Saturday, February 9, 2008

Revenge of the Pink Panther

Revenge of the Pink Panther; Comedy, USA, 1978; D: Blake Edwards, S: Peter Sellers, Herbert Lom, Burt Kwouk, Dyan Cannon, Robert Webber, Tony Beckley, Robert Loggia

Drug dealer Philippe Douvier decides to eliminate Chief Inspector Clouseau in order to prove his power. His men throw a bomb into Clouseau's disguise shop, which blows up a whole block, but the Inspector survives. He then sends the assassin Mr. Chong, but Clouseau mistakes him for Cato and throws him out of the window. Finally, Clouseau goes with his car to a destination that was given to him, but the assassins just kill a transvestite who just stole the Inspector's car and clothes. Convinced Clouseau is dead, the authorities organize a large funeral while the former chief Dreyfus gets happily released from the mental asylum. But since Clouseau is still alive, he teams up with Cato and Douvier's secretary Simone in order to foil the mobster's plan in Hong Kong.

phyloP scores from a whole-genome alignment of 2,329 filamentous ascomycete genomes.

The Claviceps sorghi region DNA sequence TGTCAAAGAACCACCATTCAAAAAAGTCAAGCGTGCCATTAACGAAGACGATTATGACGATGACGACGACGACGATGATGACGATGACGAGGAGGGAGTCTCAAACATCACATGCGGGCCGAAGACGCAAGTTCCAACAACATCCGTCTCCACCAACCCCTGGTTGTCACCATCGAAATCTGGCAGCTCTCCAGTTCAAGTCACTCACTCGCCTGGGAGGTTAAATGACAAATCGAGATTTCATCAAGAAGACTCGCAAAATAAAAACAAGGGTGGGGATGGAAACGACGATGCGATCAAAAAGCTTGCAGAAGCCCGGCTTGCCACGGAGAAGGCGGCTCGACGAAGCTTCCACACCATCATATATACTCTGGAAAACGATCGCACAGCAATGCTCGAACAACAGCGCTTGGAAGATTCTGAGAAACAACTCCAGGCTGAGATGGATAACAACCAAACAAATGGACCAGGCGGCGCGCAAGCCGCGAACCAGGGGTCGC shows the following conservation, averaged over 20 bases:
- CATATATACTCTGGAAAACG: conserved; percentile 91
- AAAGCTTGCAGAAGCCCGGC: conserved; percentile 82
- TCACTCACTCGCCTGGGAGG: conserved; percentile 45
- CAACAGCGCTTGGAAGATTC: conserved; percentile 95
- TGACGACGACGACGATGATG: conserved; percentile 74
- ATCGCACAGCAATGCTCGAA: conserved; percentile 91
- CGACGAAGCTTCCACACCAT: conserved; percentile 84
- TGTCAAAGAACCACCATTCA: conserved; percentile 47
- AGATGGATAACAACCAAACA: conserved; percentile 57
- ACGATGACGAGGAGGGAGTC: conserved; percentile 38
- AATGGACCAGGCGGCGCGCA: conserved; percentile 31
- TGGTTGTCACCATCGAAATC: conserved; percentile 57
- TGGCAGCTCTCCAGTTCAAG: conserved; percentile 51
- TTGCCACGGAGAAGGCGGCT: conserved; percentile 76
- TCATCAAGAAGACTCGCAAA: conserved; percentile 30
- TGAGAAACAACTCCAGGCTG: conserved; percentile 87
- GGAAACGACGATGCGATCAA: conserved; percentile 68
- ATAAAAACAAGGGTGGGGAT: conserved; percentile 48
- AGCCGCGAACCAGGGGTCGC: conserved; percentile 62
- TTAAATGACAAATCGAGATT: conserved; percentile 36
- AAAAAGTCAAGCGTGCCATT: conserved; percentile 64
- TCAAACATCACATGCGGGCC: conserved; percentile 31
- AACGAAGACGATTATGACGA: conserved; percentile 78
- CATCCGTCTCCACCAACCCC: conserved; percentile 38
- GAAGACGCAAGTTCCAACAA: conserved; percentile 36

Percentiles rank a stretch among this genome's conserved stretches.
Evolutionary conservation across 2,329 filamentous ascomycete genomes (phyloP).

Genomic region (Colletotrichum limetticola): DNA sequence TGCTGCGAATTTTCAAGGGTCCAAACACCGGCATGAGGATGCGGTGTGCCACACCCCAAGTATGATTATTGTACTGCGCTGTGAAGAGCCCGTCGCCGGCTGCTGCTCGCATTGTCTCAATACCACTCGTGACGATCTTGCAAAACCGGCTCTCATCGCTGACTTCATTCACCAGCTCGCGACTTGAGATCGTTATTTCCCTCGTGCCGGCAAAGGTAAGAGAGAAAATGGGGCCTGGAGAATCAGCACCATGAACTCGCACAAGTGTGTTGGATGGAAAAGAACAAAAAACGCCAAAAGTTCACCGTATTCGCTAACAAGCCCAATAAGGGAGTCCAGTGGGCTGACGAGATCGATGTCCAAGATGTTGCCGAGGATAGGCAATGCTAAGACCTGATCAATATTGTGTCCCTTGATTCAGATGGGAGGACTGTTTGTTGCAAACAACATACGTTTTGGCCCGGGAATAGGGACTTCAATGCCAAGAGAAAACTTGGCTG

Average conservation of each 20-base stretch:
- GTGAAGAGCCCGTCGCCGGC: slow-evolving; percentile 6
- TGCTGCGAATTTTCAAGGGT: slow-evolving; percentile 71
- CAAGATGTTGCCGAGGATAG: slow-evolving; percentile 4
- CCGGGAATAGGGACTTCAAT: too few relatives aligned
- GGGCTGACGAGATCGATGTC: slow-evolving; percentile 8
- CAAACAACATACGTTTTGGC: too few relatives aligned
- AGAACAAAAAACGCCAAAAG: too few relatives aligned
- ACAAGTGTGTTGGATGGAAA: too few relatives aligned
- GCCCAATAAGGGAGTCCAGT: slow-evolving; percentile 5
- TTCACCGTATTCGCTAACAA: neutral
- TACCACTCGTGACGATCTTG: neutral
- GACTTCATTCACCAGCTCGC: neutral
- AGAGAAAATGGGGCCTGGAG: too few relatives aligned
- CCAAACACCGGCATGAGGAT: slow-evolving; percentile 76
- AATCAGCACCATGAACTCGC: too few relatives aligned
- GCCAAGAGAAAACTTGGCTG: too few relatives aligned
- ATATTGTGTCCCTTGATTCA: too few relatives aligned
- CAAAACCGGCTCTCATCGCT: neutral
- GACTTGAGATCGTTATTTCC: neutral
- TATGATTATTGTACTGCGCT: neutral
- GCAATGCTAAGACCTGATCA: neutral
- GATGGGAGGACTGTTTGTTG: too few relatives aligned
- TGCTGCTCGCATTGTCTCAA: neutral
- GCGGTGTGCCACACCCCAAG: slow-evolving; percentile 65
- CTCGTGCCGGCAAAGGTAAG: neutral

The fifth (if we don't count the unofficial '68 film "Inspector Clouseau") and last "Pink Panther" film in which Peter Sellers appeared in, 2 years before his death, is probably the weakest in the original series due to already seen and used sollutions which make the story drag, turning it even deeply predictable towards the end, but Blake Edwards' sense for slapstick comedy still compensates with a few good gags. Silly, goofy and dumb, this comedy offers a wide range of humor, from a scene where Clouseau mistakes an assassin for Cato and throws him out of the window, letting him spectaculary crash through walls, floors and tables, up to the one where the clumsy Inspector is arrested by the police for wearing a transvestite clothes and threatens a cop to release him or he will make sure that he will be sent to "work somewhere in Martinique", and on top of all, he even meets Hercule Poirot and starts and argument with him! The exaggerated humor uses the same old formula from the previous "Pink Panther" films and ends in a lame, but amusing manner, even though Edwards took the story of the first film in so different directions that it doesn't even resemble the original in the slightest bit anymore.


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